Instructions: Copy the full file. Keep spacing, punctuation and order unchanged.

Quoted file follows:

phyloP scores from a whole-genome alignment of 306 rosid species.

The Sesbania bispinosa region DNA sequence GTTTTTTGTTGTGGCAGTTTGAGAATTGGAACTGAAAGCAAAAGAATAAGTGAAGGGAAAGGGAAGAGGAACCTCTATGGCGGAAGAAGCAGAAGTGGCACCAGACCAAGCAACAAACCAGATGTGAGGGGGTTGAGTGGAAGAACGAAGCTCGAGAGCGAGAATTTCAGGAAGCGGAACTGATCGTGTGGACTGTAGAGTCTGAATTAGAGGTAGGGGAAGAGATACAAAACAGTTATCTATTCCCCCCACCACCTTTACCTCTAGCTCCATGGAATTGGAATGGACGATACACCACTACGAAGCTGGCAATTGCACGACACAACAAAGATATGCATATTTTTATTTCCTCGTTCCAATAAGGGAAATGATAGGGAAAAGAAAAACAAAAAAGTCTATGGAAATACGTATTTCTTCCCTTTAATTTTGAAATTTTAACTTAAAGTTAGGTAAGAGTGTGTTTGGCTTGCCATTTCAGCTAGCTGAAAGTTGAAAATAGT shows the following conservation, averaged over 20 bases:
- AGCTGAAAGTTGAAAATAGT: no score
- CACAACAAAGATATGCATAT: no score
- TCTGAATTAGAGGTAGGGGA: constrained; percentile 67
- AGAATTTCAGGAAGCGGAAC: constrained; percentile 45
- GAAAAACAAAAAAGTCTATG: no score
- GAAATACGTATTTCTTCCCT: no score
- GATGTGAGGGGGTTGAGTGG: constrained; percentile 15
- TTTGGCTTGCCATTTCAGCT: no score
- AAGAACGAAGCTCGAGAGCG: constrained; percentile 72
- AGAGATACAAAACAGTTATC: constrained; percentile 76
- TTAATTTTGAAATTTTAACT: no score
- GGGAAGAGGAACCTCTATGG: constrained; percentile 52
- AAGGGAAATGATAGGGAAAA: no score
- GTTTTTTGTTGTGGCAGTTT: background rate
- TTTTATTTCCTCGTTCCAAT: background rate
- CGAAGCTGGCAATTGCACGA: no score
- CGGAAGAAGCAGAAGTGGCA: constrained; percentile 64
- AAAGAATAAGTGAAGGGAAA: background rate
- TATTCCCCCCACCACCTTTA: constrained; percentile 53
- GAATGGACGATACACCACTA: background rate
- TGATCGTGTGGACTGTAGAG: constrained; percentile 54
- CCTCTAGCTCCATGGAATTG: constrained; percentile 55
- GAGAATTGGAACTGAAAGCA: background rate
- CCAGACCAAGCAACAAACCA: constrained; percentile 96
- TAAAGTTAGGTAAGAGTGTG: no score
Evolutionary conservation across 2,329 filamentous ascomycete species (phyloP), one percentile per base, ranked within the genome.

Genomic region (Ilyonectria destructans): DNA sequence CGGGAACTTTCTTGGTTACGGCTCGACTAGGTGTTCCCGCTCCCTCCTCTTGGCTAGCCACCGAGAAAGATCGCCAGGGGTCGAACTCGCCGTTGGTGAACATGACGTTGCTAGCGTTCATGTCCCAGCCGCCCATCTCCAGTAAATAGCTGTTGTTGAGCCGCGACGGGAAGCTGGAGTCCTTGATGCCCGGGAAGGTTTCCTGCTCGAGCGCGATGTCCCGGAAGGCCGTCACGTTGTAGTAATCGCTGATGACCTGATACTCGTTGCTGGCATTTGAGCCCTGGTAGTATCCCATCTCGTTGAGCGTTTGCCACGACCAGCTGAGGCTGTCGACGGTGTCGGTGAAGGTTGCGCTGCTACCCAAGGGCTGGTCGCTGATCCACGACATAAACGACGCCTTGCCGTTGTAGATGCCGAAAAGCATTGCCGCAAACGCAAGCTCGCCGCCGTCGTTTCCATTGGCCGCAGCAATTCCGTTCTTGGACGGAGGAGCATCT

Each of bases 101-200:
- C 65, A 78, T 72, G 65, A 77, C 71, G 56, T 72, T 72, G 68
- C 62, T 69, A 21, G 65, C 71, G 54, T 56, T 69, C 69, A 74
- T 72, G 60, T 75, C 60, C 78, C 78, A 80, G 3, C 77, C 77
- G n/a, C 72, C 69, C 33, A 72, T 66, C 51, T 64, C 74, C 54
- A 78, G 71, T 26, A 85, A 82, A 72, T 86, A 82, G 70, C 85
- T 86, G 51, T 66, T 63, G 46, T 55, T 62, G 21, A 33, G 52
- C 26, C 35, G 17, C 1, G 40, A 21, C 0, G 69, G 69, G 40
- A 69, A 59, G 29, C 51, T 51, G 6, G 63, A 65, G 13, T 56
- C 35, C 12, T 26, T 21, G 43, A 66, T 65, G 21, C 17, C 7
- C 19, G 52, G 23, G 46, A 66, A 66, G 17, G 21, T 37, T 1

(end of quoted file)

phyloP scores from a whole-genome alignment of 306 rosid species.

The Sesbania bispinosa region DNA sequence GTTTTTTGTTGTGGCAGTTTGAGAATTGGAACTGAAAGCAAAAGAATAAGTGAAGGGAAAGGGAAGAGGAACCTCTATGGCGGAAGAAGCAGAAGTGGCACCAGACCAAGCAACAAACCAGATGTGAGGGGGTTGAGTGGAAGAACGAAGCTCGAGAGCGAGAATTTCAGGAAGCGGAACTGATCGTGTGGACTGTAGAGTCTGAATTAGAGGTAGGGGAAGAGATACAAAACAGTTATCTATTCCCCCCACCACCTTTACCTCTAGCTCCATGGAATTGGAATGGACGATACACCACTACGAAGCTGGCAATTGCACGACACAACAAAGATATGCATATTTTTATTTCCTCGTTCCAATAAGGGAAATGATAGGGAAAAGAAAAACAAAAAAGTCTATGGAAATACGTATTTCTTCCCTTTAATTTTGAAATTTTAACTTAAAGTTAGGTAAGAGTGTGTTTGGCTTGCCATTTCAGCTAGCTGAAAGTTGAAAATAGT shows the following conservation, averaged over 20 bases:
- AGCTGAAAGTTGAAAATAGT: no score
- CACAACAAAGATATGCATAT: no score
- TCTGAATTAGAGGTAGGGGA: constrained; percentile 67
- AGAATTTCAGGAAGCGGAAC: constrained; percentile 45
- GAAAAACAAAAAAGTCTATG: no score
- GAAATACGTATTTCTTCCCT: no score
- GATGTGAGGGGGTTGAGTGG: constrained; percentile 15
- TTTGGCTTGCCATTTCAGCT: no score
- AAGAACGAAGCTCGAGAGCG: constrained; percentile 72
- AGAGATACAAAACAGTTATC: constrained; percentile 76
- TTAATTTTGAAATTTTAACT: no score
- GGGAAGAGGAACCTCTATGG: constrained; percentile 52
- AAGGGAAATGATAGGGAAAA: no score
- GTTTTTTGTTGTGGCAGTTT: background rate
- TTTTATTTCCTCGTTCCAAT: background rate
- CGAAGCTGGCAATTGCACGA: no score
- CGGAAGAAGCAGAAGTGGCA: constrained; percentile 64
- AAAGAATAAGTGAAGGGAAA: background rate
- TATTCCCCCCACCACCTTTA: constrained; percentile 53
- GAATGGACGATACACCACTA: background rate
- TGATCGTGTGGACTGTAGAG: constrained; percentile 54
- CCTCTAGCTCCATGGAATTG: constrained; percentile 55
- GAGAATTGGAACTGAAAGCA: background rate
- CCAGACCAAGCAACAAACCA: constrained; percentile 96
- TAAAGTTAGGTAAGAGTGTG: no score
Evolutionary conservation across 2,329 filamentous ascomycete species (phyloP), one percentile per base, ranked within the genome.

Genomic region (Ilyonectria destructans): DNA sequence CGGGAACTTTCTTGGTTACGGCTCGACTAGGTGTTCCCGCTCCCTCCTCTTGGCTAGCCACCGAGAAAGATCGCCAGGGGTCGAACTCGCCGTTGGTGAACATGACGTTGCTAGCGTTCATGTCCCAGCCGCCCATCTCCAGTAAATAGCTGTTGTTGAGCCGCGACGGGAAGCTGGAGTCCTTGATGCCCGGGAAGGTTTCCTGCTCGAGCGCGATGTCCCGGAAGGCCGTCACGTTGTAGTAATCGCTGATGACCTGATACTCGTTGCTGGCATTTGAGCCCTGGTAGTATCCCATCTCGTTGAGCGTTTGCCACGACCAGCTGAGGCTGTCGACGGTGTCGGTGAAGGTTGCGCTGCTACCCAAGGGCTGGTCGCTGATCCACGACATAAACGACGCCTTGCCGTTGTAGATGCCGAAAAGCATTGCCGCAAACGCAAGCTCGCCGCCGTCGTTTCCATTGGCCGCAGCAATTCCGTTCTTGGACGGAGGAGCATCT

Each of bases 101-200:
- C 65, A 78, T 72, G 65, A 77, C 71, G 56, T 72, T 72, G 68
- C 62, T 69, A 21, G 65, C 71, G 54, T 56, T 69, C 69, A 74
- T 72, G 60, T 75, C 60, C 78, C 78, A 80, G 3, C 77, C 77
- G n/a, C 72, C 69, C 33, A 72, T 66, C 51, T 64, C 74, C 54
- A 78, G 71, T 26, A 85, A 82, A 72, T 86, A 82, G 70, C 85
- T 86, G 51, T 66, T 63, G 46, T 55, T 62, G 21, A 33, G 52
- C 26, C 35, G 17, C 1, G 40, A 21, C 0, G 69, G 69, G 40
- A 69, A 59, G 29, C 51, T 51, G 6, G 63, A 65, G 13, T 56
- C 35, C 12, T 26, T 21, G 43, A 66, T 65, G 21, C 17, C 7
- C 19, G 52, G 23, G 46, A 66, A 66, G 17, G 21, T 37, T 1